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Rights group adds lobbying help to spotlight Egypt, Saudi abuses

Political prisoner advocacy group Freedom Initiative is deploying Washington lobbyists to amplify its message on the Hill.
The Freedom Initiative photo.

A prominent human rights organization in Washington has hired a pair of lobbying firms, a move aimed at putting Saudi Arabia and Egypt on lawmakers' agendas as frustration builds over the Biden administration’s handling of the two repressive governments. 

The Freedom Initiative, a Washington-based nonprofit that advocates for political prisoners in the Middle East, has retained lobbyists from BakerHostetler and Neale Creek, according to newly filed disclosures. 

  • BakerHostetler will provide “US government advocacy for the release of political prisoners in the Arab world,” according to the filing.
  • Neale Creek’s Andrew King will “educate policymakers on the importance of human rights, with a specific focus on political prisoners who have been wrongly detained,” the disclosure said.
  • King’s lobbying for the Freedom Initiative is noteworthy, as the former deputy chief of staff to Sen. Lindsey Graham (R-S.C.) previously represented Saudi Arabia and Egypt.  

Some background: Saudi Arabia and Egypt went on a K Street hiring spree after Biden's 2020 win forecasted a chillier reception for them in Washington. The Egyptian Foreign Ministry signed lobbying powerhouse Brownstein Hyatt Farber Schreck on a $65,000-a-month retainer, and both Cairo and Riyadh are now repped by Brownstein’s Ed Royce, the former Republican chairman of the House Foreign Affairs Committee.  

“Part of our strategy is to say we have access to those same tools,” the Freedom Initiative’s executive director Andrea Prasow said of her organization’s lobbying push. 

“It’s not just the number of meetings you get, it’s the message,” she added. “But we can play that game of getting meetings.”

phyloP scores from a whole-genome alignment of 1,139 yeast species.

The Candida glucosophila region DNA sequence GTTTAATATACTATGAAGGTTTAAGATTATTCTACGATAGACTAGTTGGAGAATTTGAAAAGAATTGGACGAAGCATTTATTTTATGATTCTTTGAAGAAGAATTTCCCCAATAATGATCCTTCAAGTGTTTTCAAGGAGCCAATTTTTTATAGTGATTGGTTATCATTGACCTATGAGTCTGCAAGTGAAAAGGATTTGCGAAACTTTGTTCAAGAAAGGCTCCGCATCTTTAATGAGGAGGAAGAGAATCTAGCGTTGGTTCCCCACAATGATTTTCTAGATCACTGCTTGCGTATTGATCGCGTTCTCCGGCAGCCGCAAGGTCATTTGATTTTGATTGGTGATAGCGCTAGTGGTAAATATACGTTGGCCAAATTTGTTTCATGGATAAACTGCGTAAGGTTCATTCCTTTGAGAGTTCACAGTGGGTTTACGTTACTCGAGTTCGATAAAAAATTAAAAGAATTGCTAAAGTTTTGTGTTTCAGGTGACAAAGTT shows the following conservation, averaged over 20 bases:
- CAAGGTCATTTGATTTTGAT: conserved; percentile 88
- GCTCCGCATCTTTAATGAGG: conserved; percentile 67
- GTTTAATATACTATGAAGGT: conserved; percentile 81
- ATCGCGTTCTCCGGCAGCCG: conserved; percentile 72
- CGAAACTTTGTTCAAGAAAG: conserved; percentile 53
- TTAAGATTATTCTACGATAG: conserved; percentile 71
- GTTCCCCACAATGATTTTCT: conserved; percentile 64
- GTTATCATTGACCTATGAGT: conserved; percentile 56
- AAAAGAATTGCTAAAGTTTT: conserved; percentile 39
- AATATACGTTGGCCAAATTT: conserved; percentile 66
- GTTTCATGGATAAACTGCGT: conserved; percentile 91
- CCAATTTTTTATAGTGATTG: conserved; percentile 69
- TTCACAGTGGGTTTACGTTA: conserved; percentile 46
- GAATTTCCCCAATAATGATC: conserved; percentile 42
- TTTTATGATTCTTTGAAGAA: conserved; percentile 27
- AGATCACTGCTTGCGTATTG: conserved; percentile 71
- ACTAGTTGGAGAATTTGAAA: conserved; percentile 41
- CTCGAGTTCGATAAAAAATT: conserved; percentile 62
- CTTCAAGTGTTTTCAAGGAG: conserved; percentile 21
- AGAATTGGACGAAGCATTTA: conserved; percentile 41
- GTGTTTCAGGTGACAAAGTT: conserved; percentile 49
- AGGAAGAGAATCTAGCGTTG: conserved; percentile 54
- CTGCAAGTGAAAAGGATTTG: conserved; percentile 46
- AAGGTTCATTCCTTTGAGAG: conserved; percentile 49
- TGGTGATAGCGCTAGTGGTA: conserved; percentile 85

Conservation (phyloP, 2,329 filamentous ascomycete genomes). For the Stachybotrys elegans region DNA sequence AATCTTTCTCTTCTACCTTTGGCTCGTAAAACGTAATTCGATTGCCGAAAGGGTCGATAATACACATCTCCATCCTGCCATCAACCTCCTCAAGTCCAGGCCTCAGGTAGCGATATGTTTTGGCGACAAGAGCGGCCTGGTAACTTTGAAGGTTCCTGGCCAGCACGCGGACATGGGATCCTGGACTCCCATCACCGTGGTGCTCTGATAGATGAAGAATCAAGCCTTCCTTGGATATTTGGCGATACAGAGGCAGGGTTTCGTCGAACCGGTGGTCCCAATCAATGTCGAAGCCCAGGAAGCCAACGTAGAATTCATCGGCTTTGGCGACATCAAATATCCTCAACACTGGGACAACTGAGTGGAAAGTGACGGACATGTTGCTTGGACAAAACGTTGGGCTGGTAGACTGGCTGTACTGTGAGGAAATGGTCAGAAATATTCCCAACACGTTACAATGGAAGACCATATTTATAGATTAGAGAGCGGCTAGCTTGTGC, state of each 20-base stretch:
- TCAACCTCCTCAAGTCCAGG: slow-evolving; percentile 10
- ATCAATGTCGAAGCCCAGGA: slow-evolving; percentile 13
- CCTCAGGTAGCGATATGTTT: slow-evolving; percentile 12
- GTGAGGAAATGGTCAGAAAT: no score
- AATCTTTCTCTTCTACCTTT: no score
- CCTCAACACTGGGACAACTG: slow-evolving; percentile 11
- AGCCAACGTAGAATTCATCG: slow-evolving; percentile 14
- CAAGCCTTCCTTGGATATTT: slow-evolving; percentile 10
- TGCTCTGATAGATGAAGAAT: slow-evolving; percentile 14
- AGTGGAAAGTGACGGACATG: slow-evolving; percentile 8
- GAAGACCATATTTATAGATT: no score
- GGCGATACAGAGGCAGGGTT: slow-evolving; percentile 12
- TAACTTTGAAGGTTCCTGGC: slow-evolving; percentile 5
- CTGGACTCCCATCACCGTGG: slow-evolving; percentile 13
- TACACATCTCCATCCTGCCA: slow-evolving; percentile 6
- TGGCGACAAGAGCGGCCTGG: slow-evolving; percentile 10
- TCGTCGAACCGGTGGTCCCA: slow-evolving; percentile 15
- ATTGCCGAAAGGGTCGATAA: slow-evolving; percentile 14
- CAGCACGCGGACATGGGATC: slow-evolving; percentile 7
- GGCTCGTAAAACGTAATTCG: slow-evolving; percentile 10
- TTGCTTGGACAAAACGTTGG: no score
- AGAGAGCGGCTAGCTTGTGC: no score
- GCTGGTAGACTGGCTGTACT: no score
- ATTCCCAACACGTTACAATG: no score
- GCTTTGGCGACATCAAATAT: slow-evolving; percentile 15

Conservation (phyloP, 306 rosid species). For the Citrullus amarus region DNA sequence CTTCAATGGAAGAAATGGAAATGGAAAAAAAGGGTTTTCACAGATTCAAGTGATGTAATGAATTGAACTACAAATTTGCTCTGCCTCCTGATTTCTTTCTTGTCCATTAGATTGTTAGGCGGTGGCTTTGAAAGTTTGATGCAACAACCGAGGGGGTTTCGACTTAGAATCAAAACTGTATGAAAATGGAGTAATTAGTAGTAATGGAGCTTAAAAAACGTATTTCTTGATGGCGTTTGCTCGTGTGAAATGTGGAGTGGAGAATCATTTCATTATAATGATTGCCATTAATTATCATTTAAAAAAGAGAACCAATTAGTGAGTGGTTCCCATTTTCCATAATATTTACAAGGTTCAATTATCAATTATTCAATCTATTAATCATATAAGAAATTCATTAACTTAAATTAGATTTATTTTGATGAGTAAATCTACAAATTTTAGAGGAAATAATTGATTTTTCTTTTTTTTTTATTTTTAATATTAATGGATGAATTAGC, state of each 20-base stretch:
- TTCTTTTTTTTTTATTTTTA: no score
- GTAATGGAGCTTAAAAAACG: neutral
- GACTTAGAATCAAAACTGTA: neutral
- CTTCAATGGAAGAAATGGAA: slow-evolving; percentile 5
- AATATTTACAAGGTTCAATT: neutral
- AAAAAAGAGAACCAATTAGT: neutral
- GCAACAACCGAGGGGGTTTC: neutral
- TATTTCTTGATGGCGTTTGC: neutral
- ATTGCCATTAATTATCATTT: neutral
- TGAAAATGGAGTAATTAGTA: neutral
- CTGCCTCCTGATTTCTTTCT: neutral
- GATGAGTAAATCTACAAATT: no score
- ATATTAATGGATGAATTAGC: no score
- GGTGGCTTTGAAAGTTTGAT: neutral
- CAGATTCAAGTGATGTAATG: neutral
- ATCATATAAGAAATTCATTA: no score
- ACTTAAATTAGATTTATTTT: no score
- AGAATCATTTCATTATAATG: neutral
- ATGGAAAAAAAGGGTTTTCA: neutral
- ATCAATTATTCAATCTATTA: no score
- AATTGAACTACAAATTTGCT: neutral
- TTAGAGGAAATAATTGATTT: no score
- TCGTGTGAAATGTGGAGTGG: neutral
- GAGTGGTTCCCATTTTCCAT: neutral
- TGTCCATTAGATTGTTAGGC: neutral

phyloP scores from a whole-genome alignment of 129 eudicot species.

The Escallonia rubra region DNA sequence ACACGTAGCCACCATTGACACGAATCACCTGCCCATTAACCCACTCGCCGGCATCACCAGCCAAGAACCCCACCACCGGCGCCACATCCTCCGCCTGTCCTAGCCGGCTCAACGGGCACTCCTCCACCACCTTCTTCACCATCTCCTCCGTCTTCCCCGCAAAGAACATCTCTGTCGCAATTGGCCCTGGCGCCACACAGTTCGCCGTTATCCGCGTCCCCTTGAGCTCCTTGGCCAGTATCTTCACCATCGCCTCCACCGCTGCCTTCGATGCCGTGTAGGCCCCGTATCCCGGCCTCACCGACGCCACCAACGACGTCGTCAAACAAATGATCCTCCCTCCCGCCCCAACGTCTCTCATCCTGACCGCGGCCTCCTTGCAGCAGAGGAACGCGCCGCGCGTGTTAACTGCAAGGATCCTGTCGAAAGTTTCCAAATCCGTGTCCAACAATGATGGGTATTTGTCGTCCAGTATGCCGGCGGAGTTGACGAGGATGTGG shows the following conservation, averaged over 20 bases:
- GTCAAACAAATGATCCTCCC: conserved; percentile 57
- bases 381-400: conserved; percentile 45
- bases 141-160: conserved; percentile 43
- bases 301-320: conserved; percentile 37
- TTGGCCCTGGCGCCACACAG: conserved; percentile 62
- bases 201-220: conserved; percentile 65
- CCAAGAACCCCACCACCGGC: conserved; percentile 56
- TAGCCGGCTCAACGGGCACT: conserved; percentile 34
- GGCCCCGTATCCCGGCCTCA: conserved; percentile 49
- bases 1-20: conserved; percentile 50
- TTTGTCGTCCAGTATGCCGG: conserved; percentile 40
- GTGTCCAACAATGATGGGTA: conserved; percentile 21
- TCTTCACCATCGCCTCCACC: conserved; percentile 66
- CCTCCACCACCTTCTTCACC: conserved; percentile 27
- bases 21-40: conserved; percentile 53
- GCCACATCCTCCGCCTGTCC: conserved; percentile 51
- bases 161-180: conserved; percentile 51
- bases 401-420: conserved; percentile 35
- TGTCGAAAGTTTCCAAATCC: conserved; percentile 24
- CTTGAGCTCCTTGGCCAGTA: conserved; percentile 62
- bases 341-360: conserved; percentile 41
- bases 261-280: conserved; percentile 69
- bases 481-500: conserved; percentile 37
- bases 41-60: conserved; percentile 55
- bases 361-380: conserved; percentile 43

Why it matters: Since coming into office, President Joe Biden has drawn criticism from human rights advocates and some members of Congress for continued arms sales to the two countries, and in the case of Egypt, the release of security assistance that Congress had restricted over human rights. 

The administration has been forced to balance its campaign promise of a human rights-based foreign policy with strategic concerns in the Middle East, for which the United States has relied on Egypt as a mediator between Israel and Hamas and Saudi Arabia to end the war in Yemen. 

With the lobbying help, the Freedom Initiative is targeting lawmakers who have oversight roles for arms transfers and human rights issues, and in particular congressional Republicans, who are favored to reclaim the House in the approaching midterms. 

“We’re trying to talk to them using language they understand, using interlocutors they know,” Prasow said. “Human rights and the defense of political prisoners is a nonpartisan issue, but we live in a polarized partisan environment, so sometimes it can be perceived that way.” 

What's the latest: The hires come as human rights campaigners brace to lose several key advocates in Congress. Sen. Patrick Leahy (D-Vt.), whose “Leahy laws” prevent the supply of US military assistance to rights-violating security forces, will not seek re-election in 2022. 

Rep. Tom Malinowski (D-N.J.), who co-leads the Egypt Human Rights Caucus and was the State Department’s top rights official in the Obama administration, faces an uphill battle in his newly redrawn district. 

Know more: Earlier this month, the administration denied Egypt 10% of its $1.3 billion in annual military assistance after the country failed to satisfy conditions that included releasing some political prisoners and ending a long-running investigation into civil society. Read why the aid cut was seen by rights groups as insufficient.

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